Modern medicine relies on lab tests, imaging, and other forms of medical tests to find out more about the likely cause of a patient’s condition, to predict the future course of disease, or to select and monitor treatment. Like other interventions in healthcare, medical tests should be thoroughly evaluated before they be given access to the market, be reimbursed, and recommended in practice guidelines.

Unfortunately, the evaluation of medical tests has received far less attention than the methods for evaluating pharmaceuticals and other interventions. It is now always clear what the best approaches are for evaluating the clinical performance of medical tests, or the best strategies for estimating their clinical effectiveness.

In this course, we will give an overview of current concepts and modern methods for evaluation medical tests. As guiding principle, we take the premise that decisions about tests are now based on the effect that they have on patient outcomes – clinical effectiveness – and that measures of the clinical performance of tests should be inform about the effectiveness.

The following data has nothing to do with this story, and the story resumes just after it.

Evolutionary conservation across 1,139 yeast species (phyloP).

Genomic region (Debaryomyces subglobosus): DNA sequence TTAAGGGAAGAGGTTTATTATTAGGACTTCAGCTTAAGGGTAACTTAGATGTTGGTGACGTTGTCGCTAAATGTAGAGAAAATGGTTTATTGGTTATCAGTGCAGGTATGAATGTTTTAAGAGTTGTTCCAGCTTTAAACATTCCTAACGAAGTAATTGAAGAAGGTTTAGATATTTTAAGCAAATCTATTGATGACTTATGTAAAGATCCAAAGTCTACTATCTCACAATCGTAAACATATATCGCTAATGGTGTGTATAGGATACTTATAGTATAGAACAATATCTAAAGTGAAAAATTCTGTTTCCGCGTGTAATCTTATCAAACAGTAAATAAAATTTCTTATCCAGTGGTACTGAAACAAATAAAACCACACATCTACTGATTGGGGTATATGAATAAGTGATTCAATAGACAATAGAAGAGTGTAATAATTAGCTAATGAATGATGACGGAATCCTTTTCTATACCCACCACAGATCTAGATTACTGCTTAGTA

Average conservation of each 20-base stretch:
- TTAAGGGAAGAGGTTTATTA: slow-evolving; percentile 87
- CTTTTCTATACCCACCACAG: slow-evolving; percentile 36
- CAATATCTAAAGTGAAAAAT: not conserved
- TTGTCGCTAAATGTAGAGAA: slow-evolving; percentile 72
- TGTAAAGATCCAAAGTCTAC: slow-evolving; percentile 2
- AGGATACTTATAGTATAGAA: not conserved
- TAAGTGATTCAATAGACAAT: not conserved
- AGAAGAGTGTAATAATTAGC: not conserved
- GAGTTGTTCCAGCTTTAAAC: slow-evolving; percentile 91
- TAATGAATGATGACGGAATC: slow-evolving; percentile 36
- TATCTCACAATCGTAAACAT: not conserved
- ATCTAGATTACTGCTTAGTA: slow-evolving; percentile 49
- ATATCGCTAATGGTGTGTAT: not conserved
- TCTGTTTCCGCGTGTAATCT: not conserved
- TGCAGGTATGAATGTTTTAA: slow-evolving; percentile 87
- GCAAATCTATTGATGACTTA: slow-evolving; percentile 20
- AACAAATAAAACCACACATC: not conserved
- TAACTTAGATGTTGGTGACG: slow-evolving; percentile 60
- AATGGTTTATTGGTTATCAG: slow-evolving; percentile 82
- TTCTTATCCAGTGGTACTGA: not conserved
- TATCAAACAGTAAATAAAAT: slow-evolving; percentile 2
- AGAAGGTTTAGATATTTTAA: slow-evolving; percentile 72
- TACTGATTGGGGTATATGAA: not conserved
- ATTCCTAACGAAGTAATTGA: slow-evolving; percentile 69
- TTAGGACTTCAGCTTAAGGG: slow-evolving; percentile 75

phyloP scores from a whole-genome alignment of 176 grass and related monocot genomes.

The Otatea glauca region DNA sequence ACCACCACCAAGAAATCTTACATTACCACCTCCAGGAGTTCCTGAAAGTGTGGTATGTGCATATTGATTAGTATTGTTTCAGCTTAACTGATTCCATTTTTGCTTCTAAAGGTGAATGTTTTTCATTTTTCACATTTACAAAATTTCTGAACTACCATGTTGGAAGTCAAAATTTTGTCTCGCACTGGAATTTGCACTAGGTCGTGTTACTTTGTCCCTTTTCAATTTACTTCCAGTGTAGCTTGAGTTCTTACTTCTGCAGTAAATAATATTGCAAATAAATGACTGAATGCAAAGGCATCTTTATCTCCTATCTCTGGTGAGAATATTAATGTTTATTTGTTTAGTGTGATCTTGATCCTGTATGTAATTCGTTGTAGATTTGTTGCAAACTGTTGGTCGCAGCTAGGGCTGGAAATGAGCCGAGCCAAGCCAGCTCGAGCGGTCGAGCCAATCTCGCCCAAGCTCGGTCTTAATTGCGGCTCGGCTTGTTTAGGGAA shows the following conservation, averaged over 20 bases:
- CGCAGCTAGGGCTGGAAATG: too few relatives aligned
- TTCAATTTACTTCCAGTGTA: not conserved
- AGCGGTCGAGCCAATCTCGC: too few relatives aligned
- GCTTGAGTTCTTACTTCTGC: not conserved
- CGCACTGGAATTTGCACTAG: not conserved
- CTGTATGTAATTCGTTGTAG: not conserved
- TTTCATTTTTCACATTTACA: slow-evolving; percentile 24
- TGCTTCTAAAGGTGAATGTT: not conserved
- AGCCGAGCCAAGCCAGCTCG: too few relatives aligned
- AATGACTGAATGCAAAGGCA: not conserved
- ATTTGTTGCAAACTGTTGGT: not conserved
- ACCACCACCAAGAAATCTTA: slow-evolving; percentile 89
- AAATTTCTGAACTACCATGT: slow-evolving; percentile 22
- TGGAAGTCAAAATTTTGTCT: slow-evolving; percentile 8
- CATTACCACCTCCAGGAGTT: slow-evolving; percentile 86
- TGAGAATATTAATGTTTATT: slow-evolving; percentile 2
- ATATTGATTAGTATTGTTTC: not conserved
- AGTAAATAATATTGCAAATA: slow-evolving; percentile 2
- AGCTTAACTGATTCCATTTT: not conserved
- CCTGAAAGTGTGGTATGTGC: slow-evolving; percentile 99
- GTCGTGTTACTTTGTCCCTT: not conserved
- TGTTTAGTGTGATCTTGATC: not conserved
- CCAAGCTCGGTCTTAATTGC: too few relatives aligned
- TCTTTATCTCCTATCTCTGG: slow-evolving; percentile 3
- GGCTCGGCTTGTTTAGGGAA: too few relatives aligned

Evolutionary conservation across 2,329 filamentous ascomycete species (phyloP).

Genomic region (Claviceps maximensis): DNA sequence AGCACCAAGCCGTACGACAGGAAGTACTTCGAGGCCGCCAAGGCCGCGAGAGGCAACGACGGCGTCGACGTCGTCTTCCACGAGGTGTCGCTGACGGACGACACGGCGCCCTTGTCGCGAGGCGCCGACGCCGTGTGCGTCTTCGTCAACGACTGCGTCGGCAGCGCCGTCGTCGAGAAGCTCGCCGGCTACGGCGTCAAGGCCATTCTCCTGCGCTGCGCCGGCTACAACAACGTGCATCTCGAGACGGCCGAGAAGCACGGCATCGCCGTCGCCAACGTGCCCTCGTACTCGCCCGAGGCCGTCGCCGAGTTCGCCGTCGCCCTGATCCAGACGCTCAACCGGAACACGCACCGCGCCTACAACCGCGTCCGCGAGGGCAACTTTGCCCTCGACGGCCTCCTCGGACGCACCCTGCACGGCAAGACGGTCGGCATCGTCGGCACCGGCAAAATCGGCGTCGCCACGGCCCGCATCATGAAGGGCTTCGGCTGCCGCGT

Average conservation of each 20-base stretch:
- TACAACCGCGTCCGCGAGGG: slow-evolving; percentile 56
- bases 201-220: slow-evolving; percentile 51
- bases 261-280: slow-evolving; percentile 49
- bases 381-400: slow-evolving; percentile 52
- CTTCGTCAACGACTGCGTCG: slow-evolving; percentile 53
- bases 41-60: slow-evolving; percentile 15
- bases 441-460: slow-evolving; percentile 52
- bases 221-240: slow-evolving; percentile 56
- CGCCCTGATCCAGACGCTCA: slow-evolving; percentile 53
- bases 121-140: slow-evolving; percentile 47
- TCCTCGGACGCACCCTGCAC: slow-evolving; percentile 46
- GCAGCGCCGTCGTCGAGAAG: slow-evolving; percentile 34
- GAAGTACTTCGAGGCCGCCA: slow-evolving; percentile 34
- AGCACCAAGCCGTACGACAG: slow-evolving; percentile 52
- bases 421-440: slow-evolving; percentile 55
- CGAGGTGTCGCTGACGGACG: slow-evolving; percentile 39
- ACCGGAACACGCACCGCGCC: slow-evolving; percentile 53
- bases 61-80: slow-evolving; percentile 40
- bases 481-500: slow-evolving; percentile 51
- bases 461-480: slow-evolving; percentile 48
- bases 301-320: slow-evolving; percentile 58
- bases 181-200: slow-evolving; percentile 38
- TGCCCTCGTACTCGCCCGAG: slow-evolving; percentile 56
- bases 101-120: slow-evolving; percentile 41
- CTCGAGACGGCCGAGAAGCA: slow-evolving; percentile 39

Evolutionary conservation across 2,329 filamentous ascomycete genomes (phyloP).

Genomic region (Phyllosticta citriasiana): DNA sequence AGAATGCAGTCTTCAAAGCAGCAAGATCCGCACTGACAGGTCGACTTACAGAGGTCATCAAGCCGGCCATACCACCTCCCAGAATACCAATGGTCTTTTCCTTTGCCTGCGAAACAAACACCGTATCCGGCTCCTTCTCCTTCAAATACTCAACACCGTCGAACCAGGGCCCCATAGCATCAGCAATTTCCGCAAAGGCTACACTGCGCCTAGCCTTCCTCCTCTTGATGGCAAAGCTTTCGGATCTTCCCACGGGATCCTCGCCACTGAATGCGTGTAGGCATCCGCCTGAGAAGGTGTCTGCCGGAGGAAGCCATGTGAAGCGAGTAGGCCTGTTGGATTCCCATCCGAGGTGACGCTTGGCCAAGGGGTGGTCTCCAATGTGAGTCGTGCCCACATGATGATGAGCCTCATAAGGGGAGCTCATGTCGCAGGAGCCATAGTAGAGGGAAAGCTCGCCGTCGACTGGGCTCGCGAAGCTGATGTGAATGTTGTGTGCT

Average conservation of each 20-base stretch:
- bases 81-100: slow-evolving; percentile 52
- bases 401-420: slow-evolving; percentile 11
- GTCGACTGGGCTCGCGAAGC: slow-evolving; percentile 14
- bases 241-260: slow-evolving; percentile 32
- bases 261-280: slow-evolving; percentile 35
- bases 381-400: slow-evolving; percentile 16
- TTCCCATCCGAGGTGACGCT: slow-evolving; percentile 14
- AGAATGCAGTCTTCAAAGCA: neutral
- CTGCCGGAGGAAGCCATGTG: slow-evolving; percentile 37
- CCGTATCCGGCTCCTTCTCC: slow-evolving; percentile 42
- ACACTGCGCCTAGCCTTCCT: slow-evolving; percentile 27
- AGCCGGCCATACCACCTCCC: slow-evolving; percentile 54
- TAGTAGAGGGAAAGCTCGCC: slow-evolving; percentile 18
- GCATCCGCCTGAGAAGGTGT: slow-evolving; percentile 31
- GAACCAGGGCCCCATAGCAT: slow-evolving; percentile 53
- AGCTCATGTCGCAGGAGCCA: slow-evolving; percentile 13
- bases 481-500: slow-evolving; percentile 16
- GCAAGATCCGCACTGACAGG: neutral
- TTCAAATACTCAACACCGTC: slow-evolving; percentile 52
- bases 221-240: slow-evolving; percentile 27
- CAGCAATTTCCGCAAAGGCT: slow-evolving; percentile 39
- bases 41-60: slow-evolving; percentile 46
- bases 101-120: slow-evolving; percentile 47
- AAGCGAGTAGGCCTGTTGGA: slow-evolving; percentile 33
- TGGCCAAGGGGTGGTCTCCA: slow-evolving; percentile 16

The course will look specifically at a few purposes for testing: diagnosis, prognosis, treatment selection, and monitoring. We will also discuss how to make evidence-based recommendations about medical testing, as in clinical practice guidelines and reimbursement decisions.

We rely on a combination of lectures, assignments and small group discussions. In the assignments we will critically read studies and learn how to interpret the results. Computer work is beyond the scope of the course.

Lecturers and facilitators have been recruited from well-known researchers from the Netherlands and from the United Kingdom, with an excellent background in teaching and training programs on this topic.